All in all, I’ve been pleased with how 4E plays. It’s cleaner, quicker, and appears better-balanced. While it’s clearly aimed at players more interested in the violence than the roleplaying, it’s full of good tips and helpful, if basic, roleplaying cues. Monsters are now easier to run for the GM without sacrificing much in terms of tactical interest, which is a big win. I no longer feel particularly drawn to D&D as a genre; I like Arcana Evolved much better as fantasy, Star Wars Saga Edition does the whole heroic angle better, and I’ve been recently been drawn to the Gumshoe system (Trail of Cthulhu and Mutant City Blues) for investigative-type games. But D&D is an institution, bad D&D particularly so, and 4E does a good job of trying to make it relevant again.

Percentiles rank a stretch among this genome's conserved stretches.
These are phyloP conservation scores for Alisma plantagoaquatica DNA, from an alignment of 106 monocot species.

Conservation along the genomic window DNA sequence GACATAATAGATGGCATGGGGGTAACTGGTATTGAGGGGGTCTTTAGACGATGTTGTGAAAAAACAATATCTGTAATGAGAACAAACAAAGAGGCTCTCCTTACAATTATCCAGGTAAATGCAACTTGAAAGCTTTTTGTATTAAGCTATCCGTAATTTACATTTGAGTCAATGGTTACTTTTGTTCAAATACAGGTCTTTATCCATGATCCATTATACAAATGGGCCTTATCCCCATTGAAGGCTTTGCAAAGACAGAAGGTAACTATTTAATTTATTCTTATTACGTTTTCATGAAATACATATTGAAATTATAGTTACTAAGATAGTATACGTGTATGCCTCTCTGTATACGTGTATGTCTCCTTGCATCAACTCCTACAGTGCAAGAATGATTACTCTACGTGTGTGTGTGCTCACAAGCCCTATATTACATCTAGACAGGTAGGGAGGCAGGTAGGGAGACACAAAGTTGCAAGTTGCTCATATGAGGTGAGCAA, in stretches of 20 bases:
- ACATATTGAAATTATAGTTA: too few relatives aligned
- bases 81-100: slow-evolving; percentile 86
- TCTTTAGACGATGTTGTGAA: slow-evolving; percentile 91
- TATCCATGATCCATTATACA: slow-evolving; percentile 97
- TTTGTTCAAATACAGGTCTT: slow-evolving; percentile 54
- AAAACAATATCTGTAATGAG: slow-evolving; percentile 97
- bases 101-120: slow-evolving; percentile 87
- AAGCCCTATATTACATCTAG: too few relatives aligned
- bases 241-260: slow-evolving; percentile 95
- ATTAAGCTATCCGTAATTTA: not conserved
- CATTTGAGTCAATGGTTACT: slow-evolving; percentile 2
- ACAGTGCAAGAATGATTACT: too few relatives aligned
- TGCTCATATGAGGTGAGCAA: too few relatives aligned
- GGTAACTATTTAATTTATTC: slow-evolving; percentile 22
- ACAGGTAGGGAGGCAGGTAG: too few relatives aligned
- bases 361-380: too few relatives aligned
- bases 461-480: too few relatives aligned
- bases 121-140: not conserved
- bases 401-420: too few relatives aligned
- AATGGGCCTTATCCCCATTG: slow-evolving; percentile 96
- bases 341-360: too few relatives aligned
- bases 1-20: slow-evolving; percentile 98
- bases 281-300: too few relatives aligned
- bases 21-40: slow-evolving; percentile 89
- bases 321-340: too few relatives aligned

Which brings me to the thing I find most odd about D&D 4E. The one complaint I’ve heard often about 4E is that it’s not D&D anymore, it’s trying to morph D&D into World of Warcraft. Which is an odd argument to make, given that World of Warcraft is basically ripped off from D&D, from what I understand of it. To me, this seems beside the point. 4E is a cleaner system, which takes D&D 3.5, in which perhaps 90% of a character’s abilities were devoted either to killing things or avoiding being killed by things, and brings the number down to maybe 80%. How many times have you been in a D&D game only to realize that none of your characters have any social skills because everyone has mini-maxed their Charisma down to 8 (Charisma being a generally worthless stat) and has too few skill points to focus on anything other than one or two core skills? 4E makes this scenario much less likely, and while most of your powers will involve killing things and taking their stuff, it’s much less likely that your party will be powerless in the face of a slightly uncooperative NPC or a moderately steep slope.